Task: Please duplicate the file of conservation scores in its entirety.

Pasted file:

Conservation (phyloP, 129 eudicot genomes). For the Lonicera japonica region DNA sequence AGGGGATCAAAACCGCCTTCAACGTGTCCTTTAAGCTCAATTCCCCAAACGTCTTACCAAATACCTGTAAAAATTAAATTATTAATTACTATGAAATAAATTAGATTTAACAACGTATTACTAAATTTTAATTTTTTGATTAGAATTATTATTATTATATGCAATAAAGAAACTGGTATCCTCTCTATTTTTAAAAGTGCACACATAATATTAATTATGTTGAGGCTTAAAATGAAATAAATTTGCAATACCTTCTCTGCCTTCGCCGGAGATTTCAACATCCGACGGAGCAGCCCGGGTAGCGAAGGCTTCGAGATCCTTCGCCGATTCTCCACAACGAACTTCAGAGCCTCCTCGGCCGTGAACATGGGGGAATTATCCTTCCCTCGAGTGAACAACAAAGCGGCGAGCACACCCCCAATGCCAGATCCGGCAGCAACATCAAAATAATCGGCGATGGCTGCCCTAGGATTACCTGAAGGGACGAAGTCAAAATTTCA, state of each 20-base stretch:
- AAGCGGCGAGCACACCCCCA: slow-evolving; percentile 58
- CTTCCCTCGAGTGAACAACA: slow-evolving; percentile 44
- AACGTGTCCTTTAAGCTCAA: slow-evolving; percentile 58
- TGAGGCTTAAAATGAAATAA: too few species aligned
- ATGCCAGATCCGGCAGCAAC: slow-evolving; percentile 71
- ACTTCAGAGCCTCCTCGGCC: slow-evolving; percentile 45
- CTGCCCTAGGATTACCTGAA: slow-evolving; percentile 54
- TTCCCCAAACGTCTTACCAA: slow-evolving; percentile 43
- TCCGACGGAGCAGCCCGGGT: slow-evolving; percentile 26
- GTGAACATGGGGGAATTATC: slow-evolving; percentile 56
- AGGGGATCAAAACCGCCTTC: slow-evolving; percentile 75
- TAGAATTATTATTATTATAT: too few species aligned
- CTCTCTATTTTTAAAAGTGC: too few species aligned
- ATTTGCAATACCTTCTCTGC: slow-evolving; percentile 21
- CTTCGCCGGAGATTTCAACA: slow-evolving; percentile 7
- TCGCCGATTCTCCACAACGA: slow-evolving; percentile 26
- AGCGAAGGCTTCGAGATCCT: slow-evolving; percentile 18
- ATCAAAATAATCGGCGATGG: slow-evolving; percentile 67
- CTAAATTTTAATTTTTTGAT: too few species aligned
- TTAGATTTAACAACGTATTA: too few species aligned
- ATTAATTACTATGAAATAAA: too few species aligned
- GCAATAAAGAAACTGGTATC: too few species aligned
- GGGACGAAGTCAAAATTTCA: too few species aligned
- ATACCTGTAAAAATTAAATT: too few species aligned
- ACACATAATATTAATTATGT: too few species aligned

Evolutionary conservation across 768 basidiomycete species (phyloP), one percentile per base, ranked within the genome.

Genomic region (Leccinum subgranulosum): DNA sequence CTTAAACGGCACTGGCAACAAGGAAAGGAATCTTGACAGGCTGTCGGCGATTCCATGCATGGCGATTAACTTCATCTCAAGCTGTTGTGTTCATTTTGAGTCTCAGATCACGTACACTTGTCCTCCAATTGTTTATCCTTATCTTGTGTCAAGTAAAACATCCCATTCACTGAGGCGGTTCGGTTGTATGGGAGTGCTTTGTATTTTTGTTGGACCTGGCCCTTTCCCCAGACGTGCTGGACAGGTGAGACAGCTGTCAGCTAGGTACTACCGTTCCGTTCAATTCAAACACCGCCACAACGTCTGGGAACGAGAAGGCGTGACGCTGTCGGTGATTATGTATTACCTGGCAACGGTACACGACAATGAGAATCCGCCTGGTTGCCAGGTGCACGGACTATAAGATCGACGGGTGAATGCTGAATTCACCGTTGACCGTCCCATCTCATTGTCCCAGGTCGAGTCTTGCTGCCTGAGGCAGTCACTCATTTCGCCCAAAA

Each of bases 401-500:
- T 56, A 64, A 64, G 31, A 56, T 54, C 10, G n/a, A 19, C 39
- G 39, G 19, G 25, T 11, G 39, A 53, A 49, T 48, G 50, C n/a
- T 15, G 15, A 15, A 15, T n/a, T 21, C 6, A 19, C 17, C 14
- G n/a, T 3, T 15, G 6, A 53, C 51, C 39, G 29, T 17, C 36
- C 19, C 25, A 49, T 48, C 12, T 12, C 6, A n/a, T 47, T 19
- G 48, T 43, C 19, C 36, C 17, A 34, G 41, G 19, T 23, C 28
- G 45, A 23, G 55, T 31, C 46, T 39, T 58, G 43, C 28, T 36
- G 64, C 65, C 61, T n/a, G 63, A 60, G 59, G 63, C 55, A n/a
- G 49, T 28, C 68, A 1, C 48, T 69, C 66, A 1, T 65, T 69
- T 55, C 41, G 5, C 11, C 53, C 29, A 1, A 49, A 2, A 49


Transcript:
Conservation (phyloP, 129 eudicot genomes). For the Lonicera japonica region DNA sequence AGGGGATCAAAACCGCCTTCAACGTGTCCTTTAAGCTCAATTCCCCAAACGTCTTACCAAATACCTGTAAAAATTAAATTATTAATTACTATGAAATAAATTAGATTTAACAACGTATTACTAAATTTTAATTTTTTGATTAGAATTATTATTATTATATGCAATAAAGAAACTGGTATCCTCTCTATTTTTAAAAGTGCACACATAATATTAATTATGTTGAGGCTTAAAATGAAATAAATTTGCAATACCTTCTCTGCCTTCGCCGGAGATTTCAACATCCGACGGAGCAGCCCGGGTAGCGAAGGCTTCGAGATCCTTCGCCGATTCTCCACAACGAACTTCAGAGCCTCCTCGGCCGTGAACATGGGGGAATTATCCTTCCCTCGAGTGAACAACAAAGCGGCGAGCACACCCCCAATGCCAGATCCGGCAGCAACATCAAAATAATCGGCGATGGCTGCCCTAGGATTACCTGAAGGGACGAAGTCAAAATTTCA, state of each 20-base stretch:
- AAGCGGCGAGCACACCCCCA: slow-evolving; percentile 58
- CTTCCCTCGAGTGAACAACA: slow-evolving; percentile 44
- AACGTGTCCTTTAAGCTCAA: slow-evolving; percentile 58
- TGAGGCTTAAAATGAAATAA: too few species aligned
- ATGCCAGATCCGGCAGCAAC: slow-evolving; percentile 71
- ACTTCAGAGCCTCCTCGGCC: slow-evolving; percentile 45
- CTGCCCTAGGATTACCTGAA: slow-evolving; percentile 54
- TTCCCCAAACGTCTTACCAA: slow-evolving; percentile 43
- TCCGACGGAGCAGCCCGGGT: slow-evolving; percentile 26
- GTGAACATGGGGGAATTATC: slow-evolving; percentile 56
- AGGGGATCAAAACCGCCTTC: slow-evolving; percentile 75
- TAGAATTATTATTATTATAT: too few species aligned
- CTCTCTATTTTTAAAAGTGC: too few species aligned
- ATTTGCAATACCTTCTCTGC: slow-evolving; percentile 21
- CTTCGCCGGAGATTTCAACA: slow-evolving; percentile 7
- TCGCCGATTCTCCACAACGA: slow-evolving; percentile 26
- AGCGAAGGCTTCGAGATCCT: slow-evolving; percentile 18
- ATCAAAATAATCGGCGATGG: slow-evolving; percentile 67
- CTAAATTTTAATTTTTTGAT: too few species aligned
- TTAGATTTAACAACGTATTA: too few species aligned
- ATTAATTACTATGAAATAAA: too few species aligned
- GCAATAAAGAAACTGGTATC: too few species aligned
- GGGACGAAGTCAAAATTTCA: too few species aligned
- ATACCTGTAAAAATTAAATT: too few species aligned
- ACACATAATATTAATTATGT: too few species aligned

Evolutionary conservation across 768 basidiomycete species (phyloP), one percentile per base, ranked within the genome.

Genomic region (Leccinum subgranulosum): DNA sequence CTTAAACGGCACTGGCAACAAGGAAAGGAATCTTGACAGGCTGTCGGCGATTCCATGCATGGCGATTAACTTCATCTCAAGCTGTTGTGTTCATTTTGAGTCTCAGATCACGTACACTTGTCCTCCAATTGTTTATCCTTATCTTGTGTCAAGTAAAACATCCCATTCACTGAGGCGGTTCGGTTGTATGGGAGTGCTTTGTATTTTTGTTGGACCTGGCCCTTTCCCCAGACGTGCTGGACAGGTGAGACAGCTGTCAGCTAGGTACTACCGTTCCGTTCAATTCAAACACCGCCACAACGTCTGGGAACGAGAAGGCGTGACGCTGTCGGTGATTATGTATTACCTGGCAACGGTACACGACAATGAGAATCCGCCTGGTTGCCAGGTGCACGGACTATAAGATCGACGGGTGAATGCTGAATTCACCGTTGACCGTCCCATCTCATTGTCCCAGGTCGAGTCTTGCTGCCTGAGGCAGTCACTCATTTCGCCCAAAA

Each of bases 401-500:
- T 56, A 64, A 64, G 31, A 56, T 54, C 10, G n/a, A 19, C 39
- G 39, G 19, G 25, T 11, G 39, A 53, A 49, T 48, G 50, C n/a
- T 15, G 15, A 15, A 15, T n/a, T 21, C 6, A 19, C 17, C 14
- G n/a, T 3, T 15, G 6, A 53, C 51, C 39, G 29, T 17, C 36
- C 19, C 25, A 49, T 48, C 12, T 12, C 6, A n/a, T 47, T 19
- G 48, T 43, C 19, C 36, C 17, A 34, G 41, G 19, T 23, C 28
- G 45, A 23, G 55, T 31, C 46, T 39, T 58, G 43, C 28, T 36
- G 64, C 65, C 61, T n/a, G 63, A 60, G 59, G 63, C 55, A n/a
- G 49, T 28, C 68, A 1, C 48, T 69, C 66, A 1, T 65, T 69
- T 55, C 41, G 5, C 11, C 53, C 29, A 1, A 49, A 2, A 49